Images and videos showing the wreckage on the Hawaiian island are spreading on social media, but not all are accurate. As is typical with natural disasters or similar breaking news events, some users have shared unrelated photos and videos to spread a conspiracy theory that the wildfires did not have a natural cause.
Claim: Images show a directed energy weapon beam that caused the Maui fires
This image is being shared on social media since the wildfires in Hawaii killed many and caused high-level destruction. It shows a light beam connecting the ground and sky, with smoke at the bottom. We see a hilly, green area with a beach and water in front of it, which could lead to the assumption that it might be Hawaii. The text reads, "This photo is circulating social media. Apparently, this beam was captured before the Hawaii fires. Can anyone confirm?"
Another image showing a beam of light connecting the ground and the sky is being shared on social media. In this particular post on X, formerly known as Twitter, the user claims that "the fire damage in Hawaii leaves open the question of whether the fire was caused by a [Directed] Energy Weapon (DEW)."
Both images are being used to spread the claim that the recent wildfires on Maui were started by weapons that use highly focused energy, like a laser, microwave or particle beam, to damage a target.
DW fact check: False
Both images are unrelated to the wildfires and are actually from events dating back to 2018. The first image has nothing to do with the Maui wildfires. It was taken on May 22, 2018, during the launch of a SpaceX Falcon 9 rocket in California at the then-called Vandenberg Air Force Base. It can be traced back with the help of a reverse image search. The photo was originally posted on SpaceX's Instagram account.
The second image isn't related to the Maui wildfires either. It can also be traced back through a reverse image search and shows a controlled burn at an oil refinery in Ohio on Jan. 16, 2018. The photo is from a Facebook comment on a post by The Canton Repository, a local paper, requesting that residents share images of the burn at the Marathon Petroleum refinery. And this image was then uploaded by a user called Travis Secrest.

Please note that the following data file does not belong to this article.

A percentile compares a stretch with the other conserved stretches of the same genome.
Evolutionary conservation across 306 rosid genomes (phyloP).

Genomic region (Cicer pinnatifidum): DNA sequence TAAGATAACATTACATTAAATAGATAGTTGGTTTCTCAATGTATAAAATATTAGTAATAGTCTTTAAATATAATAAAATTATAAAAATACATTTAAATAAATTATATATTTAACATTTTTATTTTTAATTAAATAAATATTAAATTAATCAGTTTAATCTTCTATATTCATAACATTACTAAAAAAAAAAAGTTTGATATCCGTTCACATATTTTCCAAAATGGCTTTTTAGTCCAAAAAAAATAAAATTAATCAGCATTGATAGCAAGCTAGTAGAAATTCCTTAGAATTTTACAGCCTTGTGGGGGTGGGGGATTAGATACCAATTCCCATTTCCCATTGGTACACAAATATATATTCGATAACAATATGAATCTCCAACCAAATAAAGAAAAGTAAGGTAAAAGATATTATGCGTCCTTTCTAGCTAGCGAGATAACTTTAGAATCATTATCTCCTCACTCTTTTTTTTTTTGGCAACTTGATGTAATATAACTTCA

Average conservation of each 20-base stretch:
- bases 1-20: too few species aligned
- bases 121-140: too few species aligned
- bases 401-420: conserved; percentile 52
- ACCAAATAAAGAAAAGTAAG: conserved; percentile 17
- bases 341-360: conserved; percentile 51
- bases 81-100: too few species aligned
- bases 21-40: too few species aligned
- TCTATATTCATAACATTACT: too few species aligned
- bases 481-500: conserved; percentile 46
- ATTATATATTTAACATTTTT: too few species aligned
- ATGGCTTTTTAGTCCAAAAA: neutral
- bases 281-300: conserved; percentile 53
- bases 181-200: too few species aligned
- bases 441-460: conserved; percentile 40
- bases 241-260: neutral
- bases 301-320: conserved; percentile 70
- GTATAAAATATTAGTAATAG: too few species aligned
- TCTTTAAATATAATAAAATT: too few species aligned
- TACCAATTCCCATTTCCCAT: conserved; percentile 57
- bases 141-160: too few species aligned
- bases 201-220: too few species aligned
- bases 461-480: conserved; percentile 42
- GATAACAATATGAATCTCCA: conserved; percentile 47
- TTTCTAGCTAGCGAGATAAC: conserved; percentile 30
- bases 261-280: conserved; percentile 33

Both images do not show DEW attacks, nor are they connected to the recent wildfires in Maui in any form. But this is not the first time this conspiracy theory has been spread. It first emerged during the 2020-21 California wildfires.
"Times of crisis are always a heyday of disinformation, misinformation and conspiracy myths. This has to do with the fact that the information situation itself is very precarious," says Prof. Dr. Lena Frischlich from the LMU-University of Munich in Germany and an expert on conspiracy theories.
But why do people claim that the fire was started intentionally and had no natural cause?
"This is an old narrative of conspiracy theories: behind big, threatening, bad events, actions of individuals or even of a small group of conspirators who prioritize their own well-being are also willing to accept the harm of the general public for them," explains Frischlich.
The user who claimed the still image of the Ohio refinery was proof of a DEW attack in Maui also tried to use this video on X as evidence — using the exact text as the previous post. However, the video the user attached is from Paradise, California, not from Maui, Hawaii, and from 2018. From the 40-second mark onward, the video can be geolocated here.
'Maui was destroyed intentionally to rebuild it with the 15-minute city concept'
Claim: Videos and images emerging from Maui show a DEW attack was planned on purpose to be able to implement the Smart Island plans.
DW Fact check: False
Many social media posts claim that a DEW attack was planned to clear the way and build a new Maui.
In this video, the user claims that he sees a connection between the wildfires, which caused a lot of destruction but did leave some infrastructure like roads intact, and a "smart city conference," which took place in January.
According to the user, the conference aimed to turn Maui into an entire "smart island." He claims, "It's almost as if they are resetting something to start rebuilding something" for the upcoming Hawaii Digital Government Summit in September.
Another user, claiming to be a resident of Hawaii, says in her viral video the Hawaii government wants Maui to become the first smart island and have the entire island governed by Artificial Intelligence. She adds that the city plans include "building a high-rise condo complex and business in Lahaina, which is a historic town that couldn't have any new development in the city area. But now it's demolished, so I guess they have to rebuild it."
Climate change is the official villain
"The idea that something as trivial as a small fire can cause such damage by chance and through a chain of unfavorable circumstances is at first a scary and threatening thought," explains media psychologist Frischlich.
"Conspiracy theories give it a kind of meaning. If individual people are to blame, then yes, it would be enough to hold that person accountable, and then such terrible things can't happen anymore."
Conclusion: All the images and videos presented as evidence that DEW attacks caused the August wildfires in Maui are false. The scenes are not from Maui, date back to 2018 and do not show DEW attacks.
Though the causes of the Maui wildfires are still being investigated, extreme weather conditions certainly played a role, according to official sources: a combination of conditions including hot weather, strong winds, and drought since May.
Astrid Prange de Oliveira contributed to this report.